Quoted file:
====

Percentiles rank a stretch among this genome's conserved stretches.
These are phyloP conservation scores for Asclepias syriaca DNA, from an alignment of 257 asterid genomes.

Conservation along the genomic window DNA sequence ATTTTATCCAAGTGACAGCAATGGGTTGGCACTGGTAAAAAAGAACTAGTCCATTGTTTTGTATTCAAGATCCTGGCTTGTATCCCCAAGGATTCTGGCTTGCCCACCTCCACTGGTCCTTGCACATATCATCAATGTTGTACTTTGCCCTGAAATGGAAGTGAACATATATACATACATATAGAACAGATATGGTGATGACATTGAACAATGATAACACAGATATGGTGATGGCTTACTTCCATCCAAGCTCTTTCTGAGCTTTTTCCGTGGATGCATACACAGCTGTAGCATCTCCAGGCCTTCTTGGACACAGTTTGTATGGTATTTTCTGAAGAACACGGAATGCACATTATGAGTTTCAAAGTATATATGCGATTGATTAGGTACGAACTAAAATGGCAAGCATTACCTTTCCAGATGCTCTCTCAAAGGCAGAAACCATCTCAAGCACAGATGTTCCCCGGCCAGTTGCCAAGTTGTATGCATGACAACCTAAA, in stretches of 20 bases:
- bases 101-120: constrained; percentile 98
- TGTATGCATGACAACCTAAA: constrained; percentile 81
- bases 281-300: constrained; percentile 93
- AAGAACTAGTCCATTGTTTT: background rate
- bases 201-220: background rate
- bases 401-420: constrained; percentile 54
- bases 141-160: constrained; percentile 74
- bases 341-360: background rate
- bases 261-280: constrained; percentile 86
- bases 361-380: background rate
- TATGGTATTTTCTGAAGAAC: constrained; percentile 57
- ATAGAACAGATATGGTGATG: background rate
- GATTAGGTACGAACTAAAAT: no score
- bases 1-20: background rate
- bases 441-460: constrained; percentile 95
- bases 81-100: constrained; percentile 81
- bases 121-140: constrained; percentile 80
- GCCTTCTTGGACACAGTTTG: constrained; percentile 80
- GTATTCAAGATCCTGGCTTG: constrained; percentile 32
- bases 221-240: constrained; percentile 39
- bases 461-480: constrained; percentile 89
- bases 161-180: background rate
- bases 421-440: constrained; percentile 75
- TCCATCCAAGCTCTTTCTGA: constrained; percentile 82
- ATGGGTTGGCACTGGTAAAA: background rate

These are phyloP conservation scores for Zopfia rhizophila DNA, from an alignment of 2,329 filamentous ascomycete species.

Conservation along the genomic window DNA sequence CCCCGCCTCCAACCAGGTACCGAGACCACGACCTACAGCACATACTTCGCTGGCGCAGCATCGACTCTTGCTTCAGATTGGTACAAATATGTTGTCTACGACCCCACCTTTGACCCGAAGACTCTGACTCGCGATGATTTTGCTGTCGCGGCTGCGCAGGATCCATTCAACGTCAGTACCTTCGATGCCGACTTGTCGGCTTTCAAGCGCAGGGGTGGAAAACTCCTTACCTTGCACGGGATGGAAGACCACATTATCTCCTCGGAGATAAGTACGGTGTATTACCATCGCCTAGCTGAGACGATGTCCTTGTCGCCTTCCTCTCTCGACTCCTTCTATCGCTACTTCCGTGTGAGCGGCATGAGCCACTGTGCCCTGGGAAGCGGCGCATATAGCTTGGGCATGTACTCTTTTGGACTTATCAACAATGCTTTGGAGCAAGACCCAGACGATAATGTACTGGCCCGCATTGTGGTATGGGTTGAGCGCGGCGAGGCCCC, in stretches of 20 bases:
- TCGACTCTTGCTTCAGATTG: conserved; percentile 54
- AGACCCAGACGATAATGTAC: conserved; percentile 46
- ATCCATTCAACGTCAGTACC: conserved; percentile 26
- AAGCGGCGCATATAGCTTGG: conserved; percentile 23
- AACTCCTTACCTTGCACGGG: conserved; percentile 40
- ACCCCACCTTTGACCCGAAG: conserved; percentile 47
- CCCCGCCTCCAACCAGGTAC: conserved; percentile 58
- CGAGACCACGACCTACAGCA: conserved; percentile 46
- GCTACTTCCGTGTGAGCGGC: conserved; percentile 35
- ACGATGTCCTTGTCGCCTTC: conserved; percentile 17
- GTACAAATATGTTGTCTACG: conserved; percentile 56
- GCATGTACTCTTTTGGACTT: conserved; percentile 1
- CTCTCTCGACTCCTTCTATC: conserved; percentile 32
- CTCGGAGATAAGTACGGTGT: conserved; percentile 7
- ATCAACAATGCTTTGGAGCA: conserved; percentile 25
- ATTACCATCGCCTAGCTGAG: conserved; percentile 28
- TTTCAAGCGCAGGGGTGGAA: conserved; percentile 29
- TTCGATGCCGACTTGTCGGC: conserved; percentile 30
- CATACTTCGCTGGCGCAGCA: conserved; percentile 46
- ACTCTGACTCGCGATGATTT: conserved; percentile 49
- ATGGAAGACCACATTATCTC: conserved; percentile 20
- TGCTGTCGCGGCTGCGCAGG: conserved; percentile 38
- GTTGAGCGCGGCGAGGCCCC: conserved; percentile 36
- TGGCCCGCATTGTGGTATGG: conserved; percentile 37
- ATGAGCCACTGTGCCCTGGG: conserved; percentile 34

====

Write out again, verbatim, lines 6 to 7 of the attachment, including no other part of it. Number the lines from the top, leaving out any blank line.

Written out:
- bases 281-300: constrained; percentile 93
- AAGAACTAGTCCATTGTTTT: background rate